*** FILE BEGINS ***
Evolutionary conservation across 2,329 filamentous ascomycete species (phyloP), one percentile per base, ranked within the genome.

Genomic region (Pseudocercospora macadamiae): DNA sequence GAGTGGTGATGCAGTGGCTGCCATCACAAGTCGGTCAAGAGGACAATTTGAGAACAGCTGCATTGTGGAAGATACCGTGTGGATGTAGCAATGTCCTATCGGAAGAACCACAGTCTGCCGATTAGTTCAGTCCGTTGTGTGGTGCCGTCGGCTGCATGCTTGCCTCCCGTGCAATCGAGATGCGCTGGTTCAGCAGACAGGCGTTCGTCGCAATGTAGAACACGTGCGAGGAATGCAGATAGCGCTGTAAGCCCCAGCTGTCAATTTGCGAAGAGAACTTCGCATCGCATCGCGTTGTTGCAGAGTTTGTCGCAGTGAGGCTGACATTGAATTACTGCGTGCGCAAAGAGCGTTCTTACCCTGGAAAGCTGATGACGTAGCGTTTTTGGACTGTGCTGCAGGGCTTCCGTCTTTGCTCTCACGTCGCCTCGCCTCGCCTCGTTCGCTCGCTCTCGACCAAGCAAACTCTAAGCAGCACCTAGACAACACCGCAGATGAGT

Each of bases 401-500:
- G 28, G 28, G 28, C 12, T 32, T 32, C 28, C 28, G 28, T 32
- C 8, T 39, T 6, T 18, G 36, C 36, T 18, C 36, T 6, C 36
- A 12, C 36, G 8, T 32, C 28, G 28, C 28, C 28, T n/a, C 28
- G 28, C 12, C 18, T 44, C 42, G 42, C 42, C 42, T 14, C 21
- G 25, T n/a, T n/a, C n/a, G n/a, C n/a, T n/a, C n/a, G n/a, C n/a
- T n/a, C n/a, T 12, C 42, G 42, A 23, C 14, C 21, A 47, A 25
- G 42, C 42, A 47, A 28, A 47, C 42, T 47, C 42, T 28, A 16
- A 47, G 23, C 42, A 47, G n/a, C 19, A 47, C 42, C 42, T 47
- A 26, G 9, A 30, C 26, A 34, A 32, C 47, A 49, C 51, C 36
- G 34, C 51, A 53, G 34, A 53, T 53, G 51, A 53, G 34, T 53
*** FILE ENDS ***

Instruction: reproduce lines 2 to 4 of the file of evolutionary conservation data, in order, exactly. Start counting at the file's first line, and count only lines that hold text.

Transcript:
Genomic region (Pseudocercospora macadamiae): DNA sequence GAGTGGTGATGCAGTGGCTGCCATCACAAGTCGGTCAAGAGGACAATTTGAGAACAGCTGCATTGTGGAAGATACCGTGTGGATGTAGCAATGTCCTATCGGAAGAACCACAGTCTGCCGATTAGTTCAGTCCGTTGTGTGGTGCCGTCGGCTGCATGCTTGCCTCCCGTGCAATCGAGATGCGCTGGTTCAGCAGACAGGCGTTCGTCGCAATGTAGAACACGTGCGAGGAATGCAGATAGCGCTGTAAGCCCCAGCTGTCAATTTGCGAAGAGAACTTCGCATCGCATCGCGTTGTTGCAGAGTTTGTCGCAGTGAGGCTGACATTGAATTACTGCGTGCGCAAAGAGCGTTCTTACCCTGGAAAGCTGATGACGTAGCGTTTTTGGACTGTGCTGCAGGGCTTCCGTCTTTGCTCTCACGTCGCCTCGCCTCGCCTCGTTCGCTCGCTCTCGACCAAGCAAACTCTAAGCAGCACCTAGACAACACCGCAGATGAGT

Each of bases 401-500:
- G 28, G 28, G 28, C 12, T 32, T 32, C 28, C 28, G 28, T 32